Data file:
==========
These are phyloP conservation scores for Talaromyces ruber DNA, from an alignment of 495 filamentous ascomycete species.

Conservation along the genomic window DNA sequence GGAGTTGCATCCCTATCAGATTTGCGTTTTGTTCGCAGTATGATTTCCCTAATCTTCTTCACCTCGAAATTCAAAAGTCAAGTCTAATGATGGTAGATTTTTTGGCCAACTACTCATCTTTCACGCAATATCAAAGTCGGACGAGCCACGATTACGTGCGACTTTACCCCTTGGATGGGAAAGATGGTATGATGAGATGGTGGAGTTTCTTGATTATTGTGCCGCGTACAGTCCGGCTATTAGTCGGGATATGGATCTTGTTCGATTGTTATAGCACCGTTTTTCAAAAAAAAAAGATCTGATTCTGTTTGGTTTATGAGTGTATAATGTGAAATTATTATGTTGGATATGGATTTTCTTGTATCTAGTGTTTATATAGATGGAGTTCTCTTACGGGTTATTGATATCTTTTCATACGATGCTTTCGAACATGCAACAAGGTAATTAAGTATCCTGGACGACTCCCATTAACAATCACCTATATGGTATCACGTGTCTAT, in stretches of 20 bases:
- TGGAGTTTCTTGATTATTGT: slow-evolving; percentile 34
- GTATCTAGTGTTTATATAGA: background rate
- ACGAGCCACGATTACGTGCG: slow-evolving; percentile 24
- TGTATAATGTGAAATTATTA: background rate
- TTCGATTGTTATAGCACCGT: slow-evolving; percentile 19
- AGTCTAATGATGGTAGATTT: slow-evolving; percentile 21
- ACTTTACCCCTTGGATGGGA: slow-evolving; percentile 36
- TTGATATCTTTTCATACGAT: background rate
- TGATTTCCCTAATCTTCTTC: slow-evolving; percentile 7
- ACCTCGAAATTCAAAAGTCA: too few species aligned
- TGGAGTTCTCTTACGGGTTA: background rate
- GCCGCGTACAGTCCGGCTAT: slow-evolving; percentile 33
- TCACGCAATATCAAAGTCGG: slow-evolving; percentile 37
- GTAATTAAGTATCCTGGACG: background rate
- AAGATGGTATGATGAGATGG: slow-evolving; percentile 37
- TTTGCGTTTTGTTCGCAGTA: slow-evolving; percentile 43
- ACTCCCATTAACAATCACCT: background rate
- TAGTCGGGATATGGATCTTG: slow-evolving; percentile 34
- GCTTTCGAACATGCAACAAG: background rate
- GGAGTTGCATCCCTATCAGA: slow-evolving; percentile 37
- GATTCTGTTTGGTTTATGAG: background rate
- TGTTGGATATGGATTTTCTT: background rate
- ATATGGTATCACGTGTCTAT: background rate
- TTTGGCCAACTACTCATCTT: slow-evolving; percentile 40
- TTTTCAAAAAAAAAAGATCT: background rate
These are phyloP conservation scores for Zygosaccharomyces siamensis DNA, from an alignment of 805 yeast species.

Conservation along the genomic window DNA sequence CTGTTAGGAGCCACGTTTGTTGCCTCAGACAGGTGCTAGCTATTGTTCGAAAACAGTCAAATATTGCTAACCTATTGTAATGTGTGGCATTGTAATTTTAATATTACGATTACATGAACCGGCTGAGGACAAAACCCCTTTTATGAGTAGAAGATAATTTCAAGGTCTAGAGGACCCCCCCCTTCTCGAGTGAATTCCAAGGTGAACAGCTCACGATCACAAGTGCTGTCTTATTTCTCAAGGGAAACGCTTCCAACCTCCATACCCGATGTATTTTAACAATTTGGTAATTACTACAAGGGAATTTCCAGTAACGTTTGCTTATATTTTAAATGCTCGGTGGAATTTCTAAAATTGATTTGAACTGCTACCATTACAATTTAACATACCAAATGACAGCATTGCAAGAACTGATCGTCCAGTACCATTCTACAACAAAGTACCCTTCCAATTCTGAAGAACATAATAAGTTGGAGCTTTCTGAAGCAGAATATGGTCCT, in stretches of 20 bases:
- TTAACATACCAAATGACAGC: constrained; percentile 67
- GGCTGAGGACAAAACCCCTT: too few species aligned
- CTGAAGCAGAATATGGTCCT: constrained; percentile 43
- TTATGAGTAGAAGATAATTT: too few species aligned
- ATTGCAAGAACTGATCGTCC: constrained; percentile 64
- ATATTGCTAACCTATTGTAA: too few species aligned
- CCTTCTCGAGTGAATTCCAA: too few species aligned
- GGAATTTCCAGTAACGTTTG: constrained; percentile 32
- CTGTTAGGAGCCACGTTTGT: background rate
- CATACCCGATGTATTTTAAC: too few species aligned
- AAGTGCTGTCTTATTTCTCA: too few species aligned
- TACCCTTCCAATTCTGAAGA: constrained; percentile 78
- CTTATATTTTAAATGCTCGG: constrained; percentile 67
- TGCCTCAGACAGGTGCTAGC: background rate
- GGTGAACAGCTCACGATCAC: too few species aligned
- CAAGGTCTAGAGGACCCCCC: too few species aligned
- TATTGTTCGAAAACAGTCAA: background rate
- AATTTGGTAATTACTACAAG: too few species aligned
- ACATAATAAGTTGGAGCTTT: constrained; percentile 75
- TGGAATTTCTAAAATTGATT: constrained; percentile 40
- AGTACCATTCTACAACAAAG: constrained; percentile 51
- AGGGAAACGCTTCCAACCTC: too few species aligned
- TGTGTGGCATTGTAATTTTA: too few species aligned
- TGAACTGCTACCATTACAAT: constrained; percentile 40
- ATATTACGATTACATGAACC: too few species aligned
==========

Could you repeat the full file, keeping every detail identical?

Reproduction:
These are phyloP conservation scores for Talaromyces ruber DNA, from an alignment of 495 filamentous ascomycete species.

Conservation along the genomic window DNA sequence GGAGTTGCATCCCTATCAGATTTGCGTTTTGTTCGCAGTATGATTTCCCTAATCTTCTTCACCTCGAAATTCAAAAGTCAAGTCTAATGATGGTAGATTTTTTGGCCAACTACTCATCTTTCACGCAATATCAAAGTCGGACGAGCCACGATTACGTGCGACTTTACCCCTTGGATGGGAAAGATGGTATGATGAGATGGTGGAGTTTCTTGATTATTGTGCCGCGTACAGTCCGGCTATTAGTCGGGATATGGATCTTGTTCGATTGTTATAGCACCGTTTTTCAAAAAAAAAAGATCTGATTCTGTTTGGTTTATGAGTGTATAATGTGAAATTATTATGTTGGATATGGATTTTCTTGTATCTAGTGTTTATATAGATGGAGTTCTCTTACGGGTTATTGATATCTTTTCATACGATGCTTTCGAACATGCAACAAGGTAATTAAGTATCCTGGACGACTCCCATTAACAATCACCTATATGGTATCACGTGTCTAT, in stretches of 20 bases:
- TGGAGTTTCTTGATTATTGT: slow-evolving; percentile 34
- GTATCTAGTGTTTATATAGA: background rate
- ACGAGCCACGATTACGTGCG: slow-evolving; percentile 24
- TGTATAATGTGAAATTATTA: background rate
- TTCGATTGTTATAGCACCGT: slow-evolving; percentile 19
- AGTCTAATGATGGTAGATTT: slow-evolving; percentile 21
- ACTTTACCCCTTGGATGGGA: slow-evolving; percentile 36
- TTGATATCTTTTCATACGAT: background rate
- TGATTTCCCTAATCTTCTTC: slow-evolving; percentile 7
- ACCTCGAAATTCAAAAGTCA: too few species aligned
- TGGAGTTCTCTTACGGGTTA: background rate
- GCCGCGTACAGTCCGGCTAT: slow-evolving; percentile 33
- TCACGCAATATCAAAGTCGG: slow-evolving; percentile 37
- GTAATTAAGTATCCTGGACG: background rate
- AAGATGGTATGATGAGATGG: slow-evolving; percentile 37
- TTTGCGTTTTGTTCGCAGTA: slow-evolving; percentile 43
- ACTCCCATTAACAATCACCT: background rate
- TAGTCGGGATATGGATCTTG: slow-evolving; percentile 34
- GCTTTCGAACATGCAACAAG: background rate
- GGAGTTGCATCCCTATCAGA: slow-evolving; percentile 37
- GATTCTGTTTGGTTTATGAG: background rate
- TGTTGGATATGGATTTTCTT: background rate
- ATATGGTATCACGTGTCTAT: background rate
- TTTGGCCAACTACTCATCTT: slow-evolving; percentile 40
- TTTTCAAAAAAAAAAGATCT: background rate
These are phyloP conservation scores for Zygosaccharomyces siamensis DNA, from an alignment of 805 yeast species.

Conservation along the genomic window DNA sequence CTGTTAGGAGCCACGTTTGTTGCCTCAGACAGGTGCTAGCTATTGTTCGAAAACAGTCAAATATTGCTAACCTATTGTAATGTGTGGCATTGTAATTTTAATATTACGATTACATGAACCGGCTGAGGACAAAACCCCTTTTATGAGTAGAAGATAATTTCAAGGTCTAGAGGACCCCCCCCTTCTCGAGTGAATTCCAAGGTGAACAGCTCACGATCACAAGTGCTGTCTTATTTCTCAAGGGAAACGCTTCCAACCTCCATACCCGATGTATTTTAACAATTTGGTAATTACTACAAGGGAATTTCCAGTAACGTTTGCTTATATTTTAAATGCTCGGTGGAATTTCTAAAATTGATTTGAACTGCTACCATTACAATTTAACATACCAAATGACAGCATTGCAAGAACTGATCGTCCAGTACCATTCTACAACAAAGTACCCTTCCAATTCTGAAGAACATAATAAGTTGGAGCTTTCTGAAGCAGAATATGGTCCT, in stretches of 20 bases:
- TTAACATACCAAATGACAGC: constrained; percentile 67
- GGCTGAGGACAAAACCCCTT: too few species aligned
- CTGAAGCAGAATATGGTCCT: constrained; percentile 43
- TTATGAGTAGAAGATAATTT: too few species aligned
- ATTGCAAGAACTGATCGTCC: constrained; percentile 64
- ATATTGCTAACCTATTGTAA: too few species aligned
- CCTTCTCGAGTGAATTCCAA: too few species aligned
- GGAATTTCCAGTAACGTTTG: constrained; percentile 32
- CTGTTAGGAGCCACGTTTGT: background rate
- CATACCCGATGTATTTTAAC: too few species aligned
- AAGTGCTGTCTTATTTCTCA: too few species aligned
- TACCCTTCCAATTCTGAAGA: constrained; percentile 78
- CTTATATTTTAAATGCTCGG: constrained; percentile 67
- TGCCTCAGACAGGTGCTAGC: background rate
- GGTGAACAGCTCACGATCAC: too few species aligned
- CAAGGTCTAGAGGACCCCCC: too few species aligned
- TATTGTTCGAAAACAGTCAA: background rate
- AATTTGGTAATTACTACAAG: too few species aligned
- ACATAATAAGTTGGAGCTTT: constrained; percentile 75
- TGGAATTTCTAAAATTGATT: constrained; percentile 40
- AGTACCATTCTACAACAAAG: constrained; percentile 51
- AGGGAAACGCTTCCAACCTC: too few species aligned
- TGTGTGGCATTGTAATTTTA: too few species aligned
- TGAACTGCTACCATTACAAT: constrained; percentile 40
- ATATTACGATTACATGAACC: too few species aligned